Daugava school

The Daugava school is a Latvian language community school for children from pre-school to Year 8. It is a branch of the Melbourne Latvian Society Inc.

The School was established in 1950 by Latvian refugees who arrived in Melbourne from Europe after the Second World War. The School occupies two adjacent premises in Elwood overseen by the Latvian Cooperative Society. Latvian House was established by the whole Latvian community and the school building was purchased as a result of funds raised by the primary and secondary school communities. The school is managed and staffed by volunteers.

The School is an integral part of the local Latvian community. The School calendar includes celebrations of culturally and historically significant occasions. School students are often invited to perform at functions organised by other Latvian community groups. Through these public events the School is a visible, active part of the local Latvian community.

The Daugava school enjoys a close relationship with the Melbourne Latvian secondary school, with which it shares the premises. Both schools cooperatively organise annual functions and most graduates of the junior school go on to attend the senior school.

The school has links with a global network of Latvian schools and has access to educational resources and professional development opportunities that are offered to schools by both the Latvian government and the World Federation of Free Latvians.

The main purpose of the School is to provide educational opportunities for children so that they may:

Further information is available on our website.

Melbourne Latvian High School

Melbourne Latvian High School [MLV] has operated at the Latvian Community Centre in Dickens St and Brighton Rd, St Kilda for over 45 years. Supported by of the Australian government, the school was founded on 12th February 1972. The high school level Latvian language course began on University High premises; with the aim to learn or to improve one’s Latvian language skills. The first leaders of the school were Erasts Ziemelis, followed by Leo Beinerts. Later lessons continued at the Melbourne Latvian House. MLV was officially named a school within the state of Victoria with the option to learn Advanced Latvian, and Elementary Latvian – for beginners or those with weaker language skills. In 1975 Latvian was included as a matriculation subject (Higher School Certificate) which gave school-leavers the opportunity to continue on to university level.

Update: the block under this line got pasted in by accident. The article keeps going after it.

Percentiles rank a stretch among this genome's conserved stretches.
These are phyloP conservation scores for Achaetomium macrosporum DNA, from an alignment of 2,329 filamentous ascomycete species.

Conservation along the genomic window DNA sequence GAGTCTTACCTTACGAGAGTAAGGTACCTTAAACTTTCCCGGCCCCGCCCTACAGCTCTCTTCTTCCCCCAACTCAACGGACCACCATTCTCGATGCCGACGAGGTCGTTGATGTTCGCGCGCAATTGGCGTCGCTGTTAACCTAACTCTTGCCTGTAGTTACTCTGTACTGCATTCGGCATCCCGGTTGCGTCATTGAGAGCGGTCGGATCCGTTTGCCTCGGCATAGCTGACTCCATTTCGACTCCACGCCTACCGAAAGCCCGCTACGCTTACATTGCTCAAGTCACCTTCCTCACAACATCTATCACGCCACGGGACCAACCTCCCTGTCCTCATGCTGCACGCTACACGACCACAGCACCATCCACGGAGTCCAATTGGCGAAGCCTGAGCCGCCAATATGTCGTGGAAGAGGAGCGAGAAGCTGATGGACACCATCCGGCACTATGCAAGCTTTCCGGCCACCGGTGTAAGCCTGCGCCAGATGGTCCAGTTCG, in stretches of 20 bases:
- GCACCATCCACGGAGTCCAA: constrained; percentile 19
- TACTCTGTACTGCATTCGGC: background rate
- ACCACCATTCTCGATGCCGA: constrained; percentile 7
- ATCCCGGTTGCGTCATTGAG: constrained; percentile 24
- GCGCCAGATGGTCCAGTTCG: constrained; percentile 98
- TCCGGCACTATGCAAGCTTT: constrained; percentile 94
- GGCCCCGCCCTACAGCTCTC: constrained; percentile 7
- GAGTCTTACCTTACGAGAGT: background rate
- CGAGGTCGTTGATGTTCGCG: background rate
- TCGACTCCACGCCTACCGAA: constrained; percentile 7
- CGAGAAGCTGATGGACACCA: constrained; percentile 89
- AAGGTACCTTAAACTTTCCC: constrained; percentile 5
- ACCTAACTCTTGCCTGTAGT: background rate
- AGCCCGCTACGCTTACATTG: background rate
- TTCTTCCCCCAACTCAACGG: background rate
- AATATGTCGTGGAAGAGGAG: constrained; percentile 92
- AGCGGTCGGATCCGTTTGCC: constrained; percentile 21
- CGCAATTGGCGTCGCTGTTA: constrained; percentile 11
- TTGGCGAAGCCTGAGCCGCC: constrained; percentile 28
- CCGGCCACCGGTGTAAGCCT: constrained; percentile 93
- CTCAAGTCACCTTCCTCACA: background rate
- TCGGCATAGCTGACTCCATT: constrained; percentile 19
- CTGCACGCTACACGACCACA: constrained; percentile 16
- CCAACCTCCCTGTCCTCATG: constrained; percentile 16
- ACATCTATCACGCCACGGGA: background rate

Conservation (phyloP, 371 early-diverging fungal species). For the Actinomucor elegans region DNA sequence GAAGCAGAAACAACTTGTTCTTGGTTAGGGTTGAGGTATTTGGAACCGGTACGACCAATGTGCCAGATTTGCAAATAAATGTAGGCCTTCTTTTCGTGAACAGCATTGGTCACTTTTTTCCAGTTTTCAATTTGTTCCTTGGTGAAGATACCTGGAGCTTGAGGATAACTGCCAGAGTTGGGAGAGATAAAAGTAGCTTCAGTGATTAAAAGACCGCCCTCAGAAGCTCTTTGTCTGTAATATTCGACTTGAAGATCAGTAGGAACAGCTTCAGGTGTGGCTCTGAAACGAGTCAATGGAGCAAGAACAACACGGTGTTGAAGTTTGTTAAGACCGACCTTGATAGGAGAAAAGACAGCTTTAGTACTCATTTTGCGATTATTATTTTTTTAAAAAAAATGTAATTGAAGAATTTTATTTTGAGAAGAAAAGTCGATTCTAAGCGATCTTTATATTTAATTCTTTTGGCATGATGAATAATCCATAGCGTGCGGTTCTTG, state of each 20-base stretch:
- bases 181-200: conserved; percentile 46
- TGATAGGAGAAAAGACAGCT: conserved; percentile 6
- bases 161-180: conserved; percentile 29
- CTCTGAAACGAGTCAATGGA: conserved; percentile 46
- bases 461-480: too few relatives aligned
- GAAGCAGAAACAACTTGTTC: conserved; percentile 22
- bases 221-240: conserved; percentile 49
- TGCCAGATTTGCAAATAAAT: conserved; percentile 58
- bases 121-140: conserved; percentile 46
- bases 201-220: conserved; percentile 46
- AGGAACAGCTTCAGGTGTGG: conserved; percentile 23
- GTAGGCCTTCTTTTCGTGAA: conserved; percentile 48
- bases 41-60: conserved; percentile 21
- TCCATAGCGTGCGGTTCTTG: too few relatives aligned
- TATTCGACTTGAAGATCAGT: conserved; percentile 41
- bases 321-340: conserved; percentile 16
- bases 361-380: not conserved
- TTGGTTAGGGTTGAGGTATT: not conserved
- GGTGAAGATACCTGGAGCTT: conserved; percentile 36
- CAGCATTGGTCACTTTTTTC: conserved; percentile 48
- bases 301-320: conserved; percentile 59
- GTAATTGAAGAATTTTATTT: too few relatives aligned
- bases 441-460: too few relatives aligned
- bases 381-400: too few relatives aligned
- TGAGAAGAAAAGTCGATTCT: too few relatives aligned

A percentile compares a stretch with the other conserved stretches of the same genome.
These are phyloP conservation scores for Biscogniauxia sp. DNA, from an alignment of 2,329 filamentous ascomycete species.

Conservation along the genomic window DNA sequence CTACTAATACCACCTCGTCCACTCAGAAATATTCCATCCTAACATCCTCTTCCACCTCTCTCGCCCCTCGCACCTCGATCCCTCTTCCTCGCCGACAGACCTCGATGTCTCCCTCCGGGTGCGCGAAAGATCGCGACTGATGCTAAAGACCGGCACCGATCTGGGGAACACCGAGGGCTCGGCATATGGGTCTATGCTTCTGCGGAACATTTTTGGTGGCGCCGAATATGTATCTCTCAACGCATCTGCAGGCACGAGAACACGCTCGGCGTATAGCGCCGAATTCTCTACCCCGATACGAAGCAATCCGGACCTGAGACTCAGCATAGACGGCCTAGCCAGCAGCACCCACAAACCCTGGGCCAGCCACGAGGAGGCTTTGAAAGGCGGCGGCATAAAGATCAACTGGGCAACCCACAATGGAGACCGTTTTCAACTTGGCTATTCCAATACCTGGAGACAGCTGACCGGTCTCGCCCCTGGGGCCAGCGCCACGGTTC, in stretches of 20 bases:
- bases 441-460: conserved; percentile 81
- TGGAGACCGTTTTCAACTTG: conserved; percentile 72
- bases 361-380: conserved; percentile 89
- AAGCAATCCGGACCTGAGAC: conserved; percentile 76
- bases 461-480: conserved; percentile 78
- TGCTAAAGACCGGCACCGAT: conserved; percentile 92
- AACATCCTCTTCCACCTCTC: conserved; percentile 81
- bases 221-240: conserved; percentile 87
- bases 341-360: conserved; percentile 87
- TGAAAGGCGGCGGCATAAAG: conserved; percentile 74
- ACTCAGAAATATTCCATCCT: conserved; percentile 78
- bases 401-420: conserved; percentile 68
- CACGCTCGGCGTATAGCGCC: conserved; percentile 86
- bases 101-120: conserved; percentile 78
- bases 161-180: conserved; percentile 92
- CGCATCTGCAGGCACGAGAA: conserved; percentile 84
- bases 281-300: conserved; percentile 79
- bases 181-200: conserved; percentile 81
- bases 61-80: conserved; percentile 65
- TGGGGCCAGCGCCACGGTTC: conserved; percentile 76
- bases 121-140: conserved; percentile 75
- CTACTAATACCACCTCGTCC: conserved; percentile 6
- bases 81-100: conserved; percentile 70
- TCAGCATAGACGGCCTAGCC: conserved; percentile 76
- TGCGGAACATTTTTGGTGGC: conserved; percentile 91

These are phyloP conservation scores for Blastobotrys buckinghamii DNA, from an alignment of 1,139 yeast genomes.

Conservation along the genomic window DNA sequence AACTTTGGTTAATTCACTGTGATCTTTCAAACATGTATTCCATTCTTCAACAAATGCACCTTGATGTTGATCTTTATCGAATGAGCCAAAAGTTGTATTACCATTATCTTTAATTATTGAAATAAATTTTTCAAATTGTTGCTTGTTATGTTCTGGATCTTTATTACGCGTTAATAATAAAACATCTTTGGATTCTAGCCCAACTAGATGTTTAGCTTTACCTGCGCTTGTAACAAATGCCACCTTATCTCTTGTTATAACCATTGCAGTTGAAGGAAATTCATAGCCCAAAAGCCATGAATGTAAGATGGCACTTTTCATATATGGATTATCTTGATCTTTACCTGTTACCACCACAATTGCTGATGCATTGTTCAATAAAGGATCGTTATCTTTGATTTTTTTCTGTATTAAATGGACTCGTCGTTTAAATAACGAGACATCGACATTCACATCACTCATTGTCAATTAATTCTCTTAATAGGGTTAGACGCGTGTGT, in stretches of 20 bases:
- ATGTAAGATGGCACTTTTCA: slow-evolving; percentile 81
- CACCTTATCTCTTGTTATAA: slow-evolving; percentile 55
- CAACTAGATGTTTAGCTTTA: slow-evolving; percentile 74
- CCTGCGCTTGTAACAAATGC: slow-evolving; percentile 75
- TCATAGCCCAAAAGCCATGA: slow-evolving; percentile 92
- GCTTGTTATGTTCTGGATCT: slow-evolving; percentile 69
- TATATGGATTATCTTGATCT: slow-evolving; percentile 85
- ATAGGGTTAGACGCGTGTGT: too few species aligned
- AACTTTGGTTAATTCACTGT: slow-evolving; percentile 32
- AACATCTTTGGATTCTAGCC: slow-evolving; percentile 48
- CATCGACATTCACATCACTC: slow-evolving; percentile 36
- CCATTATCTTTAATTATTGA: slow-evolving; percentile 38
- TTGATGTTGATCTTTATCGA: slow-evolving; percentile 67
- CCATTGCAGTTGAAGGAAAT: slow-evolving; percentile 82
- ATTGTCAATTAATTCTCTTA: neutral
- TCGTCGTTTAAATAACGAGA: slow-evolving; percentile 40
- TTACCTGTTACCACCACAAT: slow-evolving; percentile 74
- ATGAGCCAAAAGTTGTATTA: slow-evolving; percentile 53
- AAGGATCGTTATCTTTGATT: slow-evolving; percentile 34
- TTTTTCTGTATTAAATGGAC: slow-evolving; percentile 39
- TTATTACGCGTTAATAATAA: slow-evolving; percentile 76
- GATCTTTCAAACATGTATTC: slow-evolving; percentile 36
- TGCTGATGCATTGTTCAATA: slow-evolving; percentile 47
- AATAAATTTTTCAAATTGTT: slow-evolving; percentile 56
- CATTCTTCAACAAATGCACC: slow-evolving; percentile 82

In 2005 the number of high school students taking Latvian as a subject had fallen and as a result Latvian was no longer listed as a VCE (Victorian Certificate of Education) subject. After a year’s break (regular classes were cancelled) in 2007 school principal on Kārlis Brēmanis’ initiative the school resumed lessons – teaching Latvian language, history, singing and handicrafts to three age levels. Language classes for adults also resumed. For the past 10 years school students have also been able to take part in tours organised by the American Latvian Association – “Sveika, Latvija!” tours. Teenagers who attend either Latvian high school or the Summer high school “Dzintari” and live in either the USA, Canada or Australia are eligible. Latvian organizations in Australia help contribute to the Australian-Latvians’ travel expenses.

MLV took part – and won a prize – in a Daugavas vanagi competition, by making a game about the regaining of Latvia’s independence. The school students also took part in a short film competition organized by the 55th Sydney Latvian Culture Festival. A number of former MLV students now live and work in Latvia in reputable professions. A number of former students have been actively involved in the Latvian community in Australia.

Anna Ziedare took on the principal’s role in 1973. Her remarkable contribution has helped shape MLV and she continued to be influential for many years. In 1981 Kārlis Brēmanis, who had been assistant principal for many years, took over leadership and continued to lead the school for the next 34 years until he was succeeded by Bite and Andris Švolmanis.

The aims of MLV are to improve the Latvian language skills of the pupils, extend their knowledge of Latvian history in classes that are both interesting and pleasant, as well as to facilitate friendships and future active participation in the Latvian community.

MLV operates on Saturdays during school term between 10.30 and 13.30. Classes operate parallel to the Australian school levels of Years 9, 10 and 11. Latvian language and history classes are generally presented in an informal format, with singing – another regular activity – also offered to students. Occasional excursions and activities such as cooking and craft are also offered during the school year. The students also write and prepare a play that they perform at the annual school concert.

MLV also provides evening weekday classes for adults who have an interest in learning Latvian.

In 2022 MLV activity for Year 9, 10 and 11 students has been paused but there are plans to resume activity in the future. Classes for adults who have an interest in learning Latvian continue on weekday evenings and also have started on Saturday afternoons. For any information related to MLV activity and language classes, please contact Mara Rumpe [0417 339 167]